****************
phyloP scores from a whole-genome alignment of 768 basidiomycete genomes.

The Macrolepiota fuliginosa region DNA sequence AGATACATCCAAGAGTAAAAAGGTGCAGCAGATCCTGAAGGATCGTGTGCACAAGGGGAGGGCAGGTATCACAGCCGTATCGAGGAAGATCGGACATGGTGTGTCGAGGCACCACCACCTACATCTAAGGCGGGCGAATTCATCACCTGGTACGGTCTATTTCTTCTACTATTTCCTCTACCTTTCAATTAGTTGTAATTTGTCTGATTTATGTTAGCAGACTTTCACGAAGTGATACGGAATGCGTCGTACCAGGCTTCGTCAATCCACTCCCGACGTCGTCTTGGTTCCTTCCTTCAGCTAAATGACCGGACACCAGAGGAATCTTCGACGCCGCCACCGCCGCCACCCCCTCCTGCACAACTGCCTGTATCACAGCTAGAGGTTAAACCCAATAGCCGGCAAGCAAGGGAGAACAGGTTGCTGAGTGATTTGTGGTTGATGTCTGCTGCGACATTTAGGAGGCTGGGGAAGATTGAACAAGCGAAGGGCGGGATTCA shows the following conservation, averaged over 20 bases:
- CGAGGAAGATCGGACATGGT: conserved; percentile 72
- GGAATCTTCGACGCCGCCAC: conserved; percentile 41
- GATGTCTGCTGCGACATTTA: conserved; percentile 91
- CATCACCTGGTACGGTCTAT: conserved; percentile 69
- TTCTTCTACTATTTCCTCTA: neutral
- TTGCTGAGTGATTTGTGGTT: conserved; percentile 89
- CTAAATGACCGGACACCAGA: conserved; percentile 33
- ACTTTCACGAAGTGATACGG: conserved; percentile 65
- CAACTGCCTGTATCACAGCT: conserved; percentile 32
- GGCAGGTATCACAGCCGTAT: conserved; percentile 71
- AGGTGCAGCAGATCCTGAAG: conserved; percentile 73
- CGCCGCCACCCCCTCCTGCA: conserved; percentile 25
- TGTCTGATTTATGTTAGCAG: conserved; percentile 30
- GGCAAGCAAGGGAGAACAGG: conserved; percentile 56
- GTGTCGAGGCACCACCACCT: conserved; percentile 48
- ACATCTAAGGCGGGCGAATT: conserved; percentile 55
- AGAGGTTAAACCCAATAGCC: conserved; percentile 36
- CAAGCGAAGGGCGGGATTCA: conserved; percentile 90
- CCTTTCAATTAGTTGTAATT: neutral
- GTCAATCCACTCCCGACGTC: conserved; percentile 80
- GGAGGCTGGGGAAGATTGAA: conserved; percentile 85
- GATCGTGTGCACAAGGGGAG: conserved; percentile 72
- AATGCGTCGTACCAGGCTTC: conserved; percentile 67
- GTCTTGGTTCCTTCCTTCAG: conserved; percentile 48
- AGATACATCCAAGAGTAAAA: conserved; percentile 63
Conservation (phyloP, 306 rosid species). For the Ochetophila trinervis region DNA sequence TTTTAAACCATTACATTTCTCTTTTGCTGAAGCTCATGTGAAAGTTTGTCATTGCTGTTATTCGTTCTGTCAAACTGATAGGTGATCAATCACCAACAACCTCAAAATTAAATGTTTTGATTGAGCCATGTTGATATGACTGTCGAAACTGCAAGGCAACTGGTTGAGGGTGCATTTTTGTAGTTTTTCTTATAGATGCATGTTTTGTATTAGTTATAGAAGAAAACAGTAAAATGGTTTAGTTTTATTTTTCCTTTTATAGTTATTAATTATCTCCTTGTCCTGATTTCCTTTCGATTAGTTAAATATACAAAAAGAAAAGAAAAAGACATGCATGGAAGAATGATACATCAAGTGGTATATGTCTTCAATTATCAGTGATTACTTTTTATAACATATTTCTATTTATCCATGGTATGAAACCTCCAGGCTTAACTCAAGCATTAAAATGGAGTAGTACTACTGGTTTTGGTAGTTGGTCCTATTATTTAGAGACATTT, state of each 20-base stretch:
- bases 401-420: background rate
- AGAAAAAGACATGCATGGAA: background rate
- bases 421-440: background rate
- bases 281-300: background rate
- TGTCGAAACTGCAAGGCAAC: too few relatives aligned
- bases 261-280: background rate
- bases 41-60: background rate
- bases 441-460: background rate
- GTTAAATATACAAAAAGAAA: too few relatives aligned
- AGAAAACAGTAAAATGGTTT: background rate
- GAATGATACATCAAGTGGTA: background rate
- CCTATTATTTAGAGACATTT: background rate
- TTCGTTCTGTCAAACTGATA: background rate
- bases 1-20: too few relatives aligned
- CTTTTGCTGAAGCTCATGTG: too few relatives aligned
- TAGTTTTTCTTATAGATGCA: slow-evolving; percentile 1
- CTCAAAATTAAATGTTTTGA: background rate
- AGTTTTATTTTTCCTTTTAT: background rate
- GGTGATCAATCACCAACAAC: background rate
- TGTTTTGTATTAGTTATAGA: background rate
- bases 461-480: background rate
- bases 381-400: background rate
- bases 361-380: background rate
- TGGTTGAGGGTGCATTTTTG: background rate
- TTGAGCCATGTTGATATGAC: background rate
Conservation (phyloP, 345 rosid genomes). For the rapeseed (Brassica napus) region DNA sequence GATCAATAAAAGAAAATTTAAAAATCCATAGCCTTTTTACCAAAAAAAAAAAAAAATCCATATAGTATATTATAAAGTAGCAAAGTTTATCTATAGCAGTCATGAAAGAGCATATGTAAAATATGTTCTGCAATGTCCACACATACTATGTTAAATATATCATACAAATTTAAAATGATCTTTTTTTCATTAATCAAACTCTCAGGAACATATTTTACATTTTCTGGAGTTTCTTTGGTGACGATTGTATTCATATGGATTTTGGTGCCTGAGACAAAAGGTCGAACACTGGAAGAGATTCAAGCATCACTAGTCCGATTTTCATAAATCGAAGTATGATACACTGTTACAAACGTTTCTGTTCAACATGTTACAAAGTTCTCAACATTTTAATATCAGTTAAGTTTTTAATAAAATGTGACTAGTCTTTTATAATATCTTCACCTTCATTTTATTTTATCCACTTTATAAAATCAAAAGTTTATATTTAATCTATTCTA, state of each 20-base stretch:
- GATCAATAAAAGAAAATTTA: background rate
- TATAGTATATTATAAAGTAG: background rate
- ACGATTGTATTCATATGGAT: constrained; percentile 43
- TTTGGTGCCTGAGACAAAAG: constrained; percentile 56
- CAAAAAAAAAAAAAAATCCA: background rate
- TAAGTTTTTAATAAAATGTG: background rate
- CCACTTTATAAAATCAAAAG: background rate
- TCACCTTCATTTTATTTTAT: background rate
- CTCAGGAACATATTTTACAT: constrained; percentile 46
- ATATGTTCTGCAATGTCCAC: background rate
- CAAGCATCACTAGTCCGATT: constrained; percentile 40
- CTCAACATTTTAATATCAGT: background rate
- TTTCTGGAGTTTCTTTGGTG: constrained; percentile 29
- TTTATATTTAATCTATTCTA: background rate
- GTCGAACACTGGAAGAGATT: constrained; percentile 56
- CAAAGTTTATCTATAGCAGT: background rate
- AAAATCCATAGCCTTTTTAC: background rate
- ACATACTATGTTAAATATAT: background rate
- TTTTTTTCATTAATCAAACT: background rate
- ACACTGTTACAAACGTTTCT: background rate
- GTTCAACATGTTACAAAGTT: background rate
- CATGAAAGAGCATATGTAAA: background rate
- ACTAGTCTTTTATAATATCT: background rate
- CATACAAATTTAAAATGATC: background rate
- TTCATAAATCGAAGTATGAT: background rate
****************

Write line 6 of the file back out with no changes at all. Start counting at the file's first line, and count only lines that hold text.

- CATCACCTGGTACGGTCTAT: conserved; percentile 69